Do you prefer high fashion or dubious taste? Balenciaga’s destroyed sneaker caused controversy?

Do you prefer high fashion or dubious taste? Balenciaga’s destroyed sneaker caused controversy?

Balenciaga’s Paris Sneaker, a limited edition made from rubber and destroyed cotton, is a rare sneaker that can inspire both awe and hatred.

The shoe, which loosely looks like a Converse All-Star, costs 1,290 pounds (1.850 dollars, 1.450 euros) and is just as distressed and worn out as its name implies. These trainers appear to have been retired long ago, even though they are not luxury items.

The description of the Balenciaga shoe is found in the product details section. It has rippings across the fabric, a Balenciaga logo in colour contrast on its sole, and an embossed size at the back. It was manufactured in China.

The luxury house, based in Paris, offers many sneaker versions, including low-cut and mule versions. There are only 100 pairs of the ‘full destroyed’ edition.

Luxurious items are designed to make you look poor.

Fashion watchdog Diet Prada quickly called the shoe out on Instagram. Users commented, “I guess it is only okay to appear poor, but not be poor.” One user called it a joke. One user said it smelled like rich people romanticizing the poor and homelessness. Another wrote, “I hope they practice waste-led design and fished the sneakers straight from landfills because that would make them genius.”

This is exactly where the antipathy comes into play. It will appear as though the item came from a landfill, with the fabric destroyed. This will make it look like it was worn for a very short time.

The shoe looks as though it has barely survived the long journey of its wearer.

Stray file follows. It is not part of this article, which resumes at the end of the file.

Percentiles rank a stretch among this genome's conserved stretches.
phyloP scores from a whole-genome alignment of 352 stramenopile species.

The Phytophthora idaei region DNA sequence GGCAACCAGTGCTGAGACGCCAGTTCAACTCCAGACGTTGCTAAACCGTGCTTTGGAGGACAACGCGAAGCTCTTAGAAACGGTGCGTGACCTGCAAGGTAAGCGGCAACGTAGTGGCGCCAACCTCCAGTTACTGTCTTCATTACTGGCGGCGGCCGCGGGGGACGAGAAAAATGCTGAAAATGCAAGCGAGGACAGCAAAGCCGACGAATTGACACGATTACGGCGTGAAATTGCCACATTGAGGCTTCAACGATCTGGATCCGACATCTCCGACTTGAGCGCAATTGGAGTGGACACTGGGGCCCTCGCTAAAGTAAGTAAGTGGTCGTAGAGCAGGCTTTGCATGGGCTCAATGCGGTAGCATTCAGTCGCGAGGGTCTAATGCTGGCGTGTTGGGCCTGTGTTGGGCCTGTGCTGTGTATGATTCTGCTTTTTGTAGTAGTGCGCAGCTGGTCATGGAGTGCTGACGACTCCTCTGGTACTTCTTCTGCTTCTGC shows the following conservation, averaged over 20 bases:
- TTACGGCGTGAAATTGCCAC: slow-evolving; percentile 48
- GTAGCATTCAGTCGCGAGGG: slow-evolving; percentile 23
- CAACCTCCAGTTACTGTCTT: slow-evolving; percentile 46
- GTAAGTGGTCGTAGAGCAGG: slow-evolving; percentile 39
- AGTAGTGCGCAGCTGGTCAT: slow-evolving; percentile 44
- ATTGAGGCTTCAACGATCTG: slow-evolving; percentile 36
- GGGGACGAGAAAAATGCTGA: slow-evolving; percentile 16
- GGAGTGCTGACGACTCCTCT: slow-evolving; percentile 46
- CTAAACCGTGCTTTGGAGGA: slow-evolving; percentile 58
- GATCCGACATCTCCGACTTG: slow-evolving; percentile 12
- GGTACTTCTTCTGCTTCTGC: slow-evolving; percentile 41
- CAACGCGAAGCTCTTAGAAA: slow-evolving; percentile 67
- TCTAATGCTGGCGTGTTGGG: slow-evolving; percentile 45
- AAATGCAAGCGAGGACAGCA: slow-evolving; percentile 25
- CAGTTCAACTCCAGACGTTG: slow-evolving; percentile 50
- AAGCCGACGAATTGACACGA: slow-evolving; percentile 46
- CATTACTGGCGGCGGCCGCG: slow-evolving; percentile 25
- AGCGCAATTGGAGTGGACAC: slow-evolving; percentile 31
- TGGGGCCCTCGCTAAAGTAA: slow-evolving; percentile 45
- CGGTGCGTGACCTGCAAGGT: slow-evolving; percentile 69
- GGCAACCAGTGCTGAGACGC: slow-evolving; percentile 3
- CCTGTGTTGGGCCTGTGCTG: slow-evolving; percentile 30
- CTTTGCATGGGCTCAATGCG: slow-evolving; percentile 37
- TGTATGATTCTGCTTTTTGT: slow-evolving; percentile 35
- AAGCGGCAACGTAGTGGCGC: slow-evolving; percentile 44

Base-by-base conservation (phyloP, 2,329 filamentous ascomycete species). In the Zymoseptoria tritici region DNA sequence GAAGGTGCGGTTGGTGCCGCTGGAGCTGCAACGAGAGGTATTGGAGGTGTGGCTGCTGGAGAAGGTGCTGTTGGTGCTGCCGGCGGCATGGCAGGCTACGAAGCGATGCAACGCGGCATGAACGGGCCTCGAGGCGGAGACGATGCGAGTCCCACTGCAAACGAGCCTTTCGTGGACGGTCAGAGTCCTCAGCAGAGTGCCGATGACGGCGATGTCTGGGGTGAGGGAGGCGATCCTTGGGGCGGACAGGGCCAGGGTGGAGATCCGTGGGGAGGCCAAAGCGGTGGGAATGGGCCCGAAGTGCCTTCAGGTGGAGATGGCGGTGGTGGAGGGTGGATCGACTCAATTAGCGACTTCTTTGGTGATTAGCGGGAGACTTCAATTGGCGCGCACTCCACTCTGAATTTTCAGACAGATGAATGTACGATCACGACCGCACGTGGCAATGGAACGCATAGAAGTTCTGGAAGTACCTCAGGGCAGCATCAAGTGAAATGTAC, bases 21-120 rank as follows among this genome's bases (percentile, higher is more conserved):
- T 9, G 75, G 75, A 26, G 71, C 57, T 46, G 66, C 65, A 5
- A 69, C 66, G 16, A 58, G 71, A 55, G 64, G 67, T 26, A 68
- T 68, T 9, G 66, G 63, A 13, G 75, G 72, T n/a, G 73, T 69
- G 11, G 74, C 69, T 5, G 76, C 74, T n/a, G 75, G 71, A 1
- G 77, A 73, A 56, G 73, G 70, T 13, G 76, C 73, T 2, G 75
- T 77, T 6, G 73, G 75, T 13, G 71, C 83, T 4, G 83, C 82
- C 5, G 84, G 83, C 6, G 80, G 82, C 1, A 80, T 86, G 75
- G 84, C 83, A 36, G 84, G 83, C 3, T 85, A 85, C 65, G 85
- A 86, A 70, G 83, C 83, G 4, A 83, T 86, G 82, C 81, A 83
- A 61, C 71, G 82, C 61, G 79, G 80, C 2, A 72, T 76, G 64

Balenciaga claimed that its Paris sneaker was meant to last a lifetime. However, the customer who pays nearly 1,300 pounds for a shoe likely has many other shoes if they don’t have an entire wardrobe. They are certainly not the market segment that will wear a trend until it is gone. They would be just as marketable without branding.

There is no shame in taking off your boots.

The Ukraine invasion has made the world’s refugee crisis worse. Many people flee with little, sometimes just one, possessions. There is no pride in taking off one’s boots at the end of a journey. It is only weariness and frustration.

Balenciaga was last year accused of cultural appropriation for a pair of sweatpants that retailed at over 900 pounds. The Paris runway featured a leather bag that looked like a bin liner in its latest collection.

Fashion houses have used this tactic to increase profits and market their luxury products for years. It’s also extremely tacky.

It is not often a sneaker that can cause equal parts awe and antipathy, but Balenciaga’s latest limited edition Paris Sneaker release, made of destroyed cotton and rubber, has done just that.

The shoe in question, which loosely resembles a Converse All-Star, retails for 1,290 pounds (1,850 dollars, 1,450 euros) and is as intentionally distressed and worn-out as its name suggests. To most eyes outside the luxury sphere, these trainers look as if they ended their lifespan long ago.

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